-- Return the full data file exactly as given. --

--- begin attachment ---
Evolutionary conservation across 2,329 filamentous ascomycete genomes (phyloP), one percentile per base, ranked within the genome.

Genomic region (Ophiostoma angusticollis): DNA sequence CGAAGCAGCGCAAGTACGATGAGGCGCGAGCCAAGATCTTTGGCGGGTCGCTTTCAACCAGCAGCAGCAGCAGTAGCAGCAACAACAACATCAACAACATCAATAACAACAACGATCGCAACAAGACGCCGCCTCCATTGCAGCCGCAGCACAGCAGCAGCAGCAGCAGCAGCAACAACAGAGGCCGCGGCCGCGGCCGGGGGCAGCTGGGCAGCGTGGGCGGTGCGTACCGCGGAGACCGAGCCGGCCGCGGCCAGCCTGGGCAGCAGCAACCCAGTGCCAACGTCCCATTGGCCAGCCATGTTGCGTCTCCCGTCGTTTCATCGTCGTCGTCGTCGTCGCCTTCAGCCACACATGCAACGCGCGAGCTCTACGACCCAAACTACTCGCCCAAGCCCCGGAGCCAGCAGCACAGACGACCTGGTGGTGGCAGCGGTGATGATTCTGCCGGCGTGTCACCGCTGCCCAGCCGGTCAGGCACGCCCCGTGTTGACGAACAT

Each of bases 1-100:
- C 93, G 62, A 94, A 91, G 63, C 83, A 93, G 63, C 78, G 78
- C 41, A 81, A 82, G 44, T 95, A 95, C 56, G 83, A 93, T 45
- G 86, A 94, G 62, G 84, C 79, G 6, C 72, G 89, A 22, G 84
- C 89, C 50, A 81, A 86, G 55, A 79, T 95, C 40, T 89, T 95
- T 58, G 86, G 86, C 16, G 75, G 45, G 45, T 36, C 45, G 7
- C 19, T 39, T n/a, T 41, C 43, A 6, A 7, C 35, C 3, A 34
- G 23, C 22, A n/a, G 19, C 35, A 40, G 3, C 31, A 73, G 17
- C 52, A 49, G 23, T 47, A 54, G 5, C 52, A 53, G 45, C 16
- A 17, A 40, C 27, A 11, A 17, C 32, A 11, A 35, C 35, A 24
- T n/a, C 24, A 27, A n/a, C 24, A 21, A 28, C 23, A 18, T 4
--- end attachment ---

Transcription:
Evolutionary conservation across 2,329 filamentous ascomycete genomes (phyloP), one percentile per base, ranked within the genome.

Genomic region (Ophiostoma angusticollis): DNA sequence CGAAGCAGCGCAAGTACGATGAGGCGCGAGCCAAGATCTTTGGCGGGTCGCTTTCAACCAGCAGCAGCAGCAGTAGCAGCAACAACAACATCAACAACATCAATAACAACAACGATCGCAACAAGACGCCGCCTCCATTGCAGCCGCAGCACAGCAGCAGCAGCAGCAGCAGCAACAACAGAGGCCGCGGCCGCGGCCGGGGGCAGCTGGGCAGCGTGGGCGGTGCGTACCGCGGAGACCGAGCCGGCCGCGGCCAGCCTGGGCAGCAGCAACCCAGTGCCAACGTCCCATTGGCCAGCCATGTTGCGTCTCCCGTCGTTTCATCGTCGTCGTCGTCGTCGCCTTCAGCCACACATGCAACGCGCGAGCTCTACGACCCAAACTACTCGCCCAAGCCCCGGAGCCAGCAGCACAGACGACCTGGTGGTGGCAGCGGTGATGATTCTGCCGGCGTGTCACCGCTGCCCAGCCGGTCAGGCACGCCCCGTGTTGACGAACAT

Each of bases 1-100:
- C 93, G 62, A 94, A 91, G 63, C 83, A 93, G 63, C 78, G 78
- C 41, A 81, A 82, G 44, T 95, A 95, C 56, G 83, A 93, T 45
- G 86, A 94, G 62, G 84, C 79, G 6, C 72, G 89, A 22, G 84
- C 89, C 50, A 81, A 86, G 55, A 79, T 95, C 40, T 89, T 95
- T 58, G 86, G 86, C 16, G 75, G 45, G 45, T 36, C 45, G 7
- C 19, T 39, T n/a, T 41, C 43, A 6, A 7, C 35, C 3, A 34
- G 23, C 22, A n/a, G 19, C 35, A 40, G 3, C 31, A 73, G 17
- C 52, A 49, G 23, T 47, A 54, G 5, C 52, A 53, G 45, C 16
- A 17, A 40, C 27, A 11, A 17, C 32, A 11, A 35, C 35, A 24
- T n/a, C 24, A 27, A n/a, C 24, A 21, A 28, C 23, A 18, T 4